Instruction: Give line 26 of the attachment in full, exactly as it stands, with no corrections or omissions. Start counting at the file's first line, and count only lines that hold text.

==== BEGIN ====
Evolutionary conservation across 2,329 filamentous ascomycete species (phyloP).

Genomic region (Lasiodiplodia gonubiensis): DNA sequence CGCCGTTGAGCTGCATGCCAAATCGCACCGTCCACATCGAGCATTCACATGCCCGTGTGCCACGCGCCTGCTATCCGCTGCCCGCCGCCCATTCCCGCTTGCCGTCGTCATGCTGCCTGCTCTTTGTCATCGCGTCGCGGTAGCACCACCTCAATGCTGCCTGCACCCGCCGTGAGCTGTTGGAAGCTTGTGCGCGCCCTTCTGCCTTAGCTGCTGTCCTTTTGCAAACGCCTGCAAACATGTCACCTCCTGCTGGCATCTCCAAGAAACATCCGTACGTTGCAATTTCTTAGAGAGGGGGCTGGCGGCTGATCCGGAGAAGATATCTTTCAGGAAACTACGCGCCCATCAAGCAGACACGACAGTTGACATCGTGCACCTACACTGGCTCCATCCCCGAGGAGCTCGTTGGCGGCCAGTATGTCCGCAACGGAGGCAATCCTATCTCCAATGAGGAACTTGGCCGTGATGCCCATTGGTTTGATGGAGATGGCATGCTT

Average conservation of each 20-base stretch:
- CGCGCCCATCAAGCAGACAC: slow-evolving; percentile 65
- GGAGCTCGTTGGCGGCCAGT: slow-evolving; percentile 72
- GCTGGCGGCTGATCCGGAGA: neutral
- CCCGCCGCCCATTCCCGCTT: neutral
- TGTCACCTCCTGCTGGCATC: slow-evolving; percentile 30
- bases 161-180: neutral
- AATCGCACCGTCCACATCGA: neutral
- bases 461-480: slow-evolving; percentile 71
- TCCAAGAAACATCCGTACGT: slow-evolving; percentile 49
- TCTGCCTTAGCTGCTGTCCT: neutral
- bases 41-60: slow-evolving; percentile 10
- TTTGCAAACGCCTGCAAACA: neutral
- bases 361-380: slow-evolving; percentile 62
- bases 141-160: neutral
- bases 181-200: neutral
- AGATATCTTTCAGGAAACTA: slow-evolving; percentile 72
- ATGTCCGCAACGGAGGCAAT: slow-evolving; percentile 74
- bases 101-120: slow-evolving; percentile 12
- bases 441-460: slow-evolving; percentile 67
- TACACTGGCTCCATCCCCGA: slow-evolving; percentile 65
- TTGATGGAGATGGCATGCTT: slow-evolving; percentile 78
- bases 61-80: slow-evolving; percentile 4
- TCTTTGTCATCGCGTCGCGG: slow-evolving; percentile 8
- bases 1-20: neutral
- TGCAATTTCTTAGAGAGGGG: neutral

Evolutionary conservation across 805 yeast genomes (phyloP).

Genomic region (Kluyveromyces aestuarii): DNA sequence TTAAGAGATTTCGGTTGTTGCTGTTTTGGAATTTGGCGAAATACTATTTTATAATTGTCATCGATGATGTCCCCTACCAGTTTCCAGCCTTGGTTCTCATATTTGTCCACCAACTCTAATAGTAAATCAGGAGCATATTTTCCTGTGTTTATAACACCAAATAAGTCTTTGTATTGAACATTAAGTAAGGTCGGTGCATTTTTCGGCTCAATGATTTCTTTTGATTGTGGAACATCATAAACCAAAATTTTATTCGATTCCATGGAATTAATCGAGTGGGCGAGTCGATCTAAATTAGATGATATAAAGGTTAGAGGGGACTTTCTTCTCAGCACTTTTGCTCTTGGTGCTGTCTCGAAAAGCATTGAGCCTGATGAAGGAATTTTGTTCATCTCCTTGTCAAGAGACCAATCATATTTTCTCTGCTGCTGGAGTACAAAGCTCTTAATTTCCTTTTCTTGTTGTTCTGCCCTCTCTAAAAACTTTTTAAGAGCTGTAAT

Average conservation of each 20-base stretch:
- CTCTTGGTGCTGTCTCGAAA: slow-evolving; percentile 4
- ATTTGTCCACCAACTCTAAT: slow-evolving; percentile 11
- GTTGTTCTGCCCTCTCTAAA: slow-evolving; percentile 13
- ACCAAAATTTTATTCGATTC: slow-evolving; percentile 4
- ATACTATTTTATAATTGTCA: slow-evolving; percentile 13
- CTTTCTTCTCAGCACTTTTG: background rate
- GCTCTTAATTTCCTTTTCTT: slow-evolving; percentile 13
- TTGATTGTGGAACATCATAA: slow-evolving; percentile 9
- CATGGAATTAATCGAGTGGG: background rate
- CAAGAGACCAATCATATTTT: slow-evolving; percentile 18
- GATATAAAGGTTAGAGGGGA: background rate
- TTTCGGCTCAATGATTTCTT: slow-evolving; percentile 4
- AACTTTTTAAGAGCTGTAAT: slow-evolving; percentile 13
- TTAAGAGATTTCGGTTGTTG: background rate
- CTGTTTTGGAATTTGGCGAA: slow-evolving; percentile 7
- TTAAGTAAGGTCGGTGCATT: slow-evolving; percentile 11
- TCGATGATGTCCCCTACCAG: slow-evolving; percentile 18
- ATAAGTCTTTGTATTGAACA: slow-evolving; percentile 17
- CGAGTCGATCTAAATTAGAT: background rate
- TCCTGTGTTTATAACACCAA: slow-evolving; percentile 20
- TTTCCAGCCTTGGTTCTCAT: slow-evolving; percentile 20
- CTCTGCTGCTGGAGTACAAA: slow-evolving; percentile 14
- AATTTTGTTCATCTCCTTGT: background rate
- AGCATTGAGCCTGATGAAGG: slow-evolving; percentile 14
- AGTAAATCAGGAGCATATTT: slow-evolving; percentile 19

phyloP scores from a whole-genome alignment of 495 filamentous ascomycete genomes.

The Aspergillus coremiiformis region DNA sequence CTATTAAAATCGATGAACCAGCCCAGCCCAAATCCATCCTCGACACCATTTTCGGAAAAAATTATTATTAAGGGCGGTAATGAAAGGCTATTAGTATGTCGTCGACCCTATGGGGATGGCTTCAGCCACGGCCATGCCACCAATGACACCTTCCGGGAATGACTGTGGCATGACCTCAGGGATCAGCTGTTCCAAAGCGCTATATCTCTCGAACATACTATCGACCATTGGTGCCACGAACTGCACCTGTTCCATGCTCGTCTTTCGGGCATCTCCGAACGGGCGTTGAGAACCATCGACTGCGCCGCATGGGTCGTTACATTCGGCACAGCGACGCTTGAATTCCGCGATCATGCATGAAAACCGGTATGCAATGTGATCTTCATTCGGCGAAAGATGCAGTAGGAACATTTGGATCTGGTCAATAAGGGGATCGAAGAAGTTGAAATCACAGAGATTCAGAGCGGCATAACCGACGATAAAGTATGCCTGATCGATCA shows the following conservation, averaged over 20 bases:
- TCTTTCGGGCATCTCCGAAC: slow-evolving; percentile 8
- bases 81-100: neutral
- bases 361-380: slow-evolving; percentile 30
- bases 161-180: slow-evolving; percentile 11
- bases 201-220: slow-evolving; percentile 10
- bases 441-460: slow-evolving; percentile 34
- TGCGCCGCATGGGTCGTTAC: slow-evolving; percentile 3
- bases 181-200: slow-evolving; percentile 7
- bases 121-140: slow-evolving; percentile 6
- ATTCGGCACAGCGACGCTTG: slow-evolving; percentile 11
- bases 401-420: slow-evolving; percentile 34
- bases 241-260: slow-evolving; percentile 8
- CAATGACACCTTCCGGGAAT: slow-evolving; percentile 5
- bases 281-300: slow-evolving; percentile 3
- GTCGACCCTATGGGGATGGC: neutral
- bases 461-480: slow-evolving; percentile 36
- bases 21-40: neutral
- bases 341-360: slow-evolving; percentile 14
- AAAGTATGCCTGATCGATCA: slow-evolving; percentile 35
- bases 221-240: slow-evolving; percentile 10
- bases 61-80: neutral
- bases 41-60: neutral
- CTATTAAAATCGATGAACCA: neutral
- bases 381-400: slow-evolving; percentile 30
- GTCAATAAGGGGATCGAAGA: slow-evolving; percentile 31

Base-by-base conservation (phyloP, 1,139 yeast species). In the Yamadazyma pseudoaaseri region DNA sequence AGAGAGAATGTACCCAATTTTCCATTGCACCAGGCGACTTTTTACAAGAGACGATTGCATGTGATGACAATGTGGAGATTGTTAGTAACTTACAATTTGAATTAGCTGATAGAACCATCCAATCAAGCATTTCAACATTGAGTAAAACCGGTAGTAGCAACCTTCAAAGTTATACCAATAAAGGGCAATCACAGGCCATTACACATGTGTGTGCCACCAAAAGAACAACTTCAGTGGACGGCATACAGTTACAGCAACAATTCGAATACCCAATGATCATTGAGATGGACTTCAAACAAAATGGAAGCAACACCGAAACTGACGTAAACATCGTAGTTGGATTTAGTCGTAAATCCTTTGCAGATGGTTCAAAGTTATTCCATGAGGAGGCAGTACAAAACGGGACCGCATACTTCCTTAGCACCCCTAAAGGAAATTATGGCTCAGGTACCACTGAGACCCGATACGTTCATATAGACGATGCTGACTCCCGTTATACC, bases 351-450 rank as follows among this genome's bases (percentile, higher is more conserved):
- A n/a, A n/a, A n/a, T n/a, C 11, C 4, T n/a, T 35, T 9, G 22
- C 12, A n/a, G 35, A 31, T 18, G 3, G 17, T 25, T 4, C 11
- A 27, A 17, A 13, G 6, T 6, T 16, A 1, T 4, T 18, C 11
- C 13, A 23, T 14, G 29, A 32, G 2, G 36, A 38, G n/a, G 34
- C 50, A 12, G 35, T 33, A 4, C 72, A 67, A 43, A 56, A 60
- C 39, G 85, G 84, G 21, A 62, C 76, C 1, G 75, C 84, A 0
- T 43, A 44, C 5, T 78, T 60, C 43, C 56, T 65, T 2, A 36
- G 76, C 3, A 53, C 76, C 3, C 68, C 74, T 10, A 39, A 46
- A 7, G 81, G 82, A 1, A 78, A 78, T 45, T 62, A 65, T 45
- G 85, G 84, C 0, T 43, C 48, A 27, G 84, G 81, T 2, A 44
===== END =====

- TCTTTGTCATCGCGTCGCGG: slow-evolving; percentile 8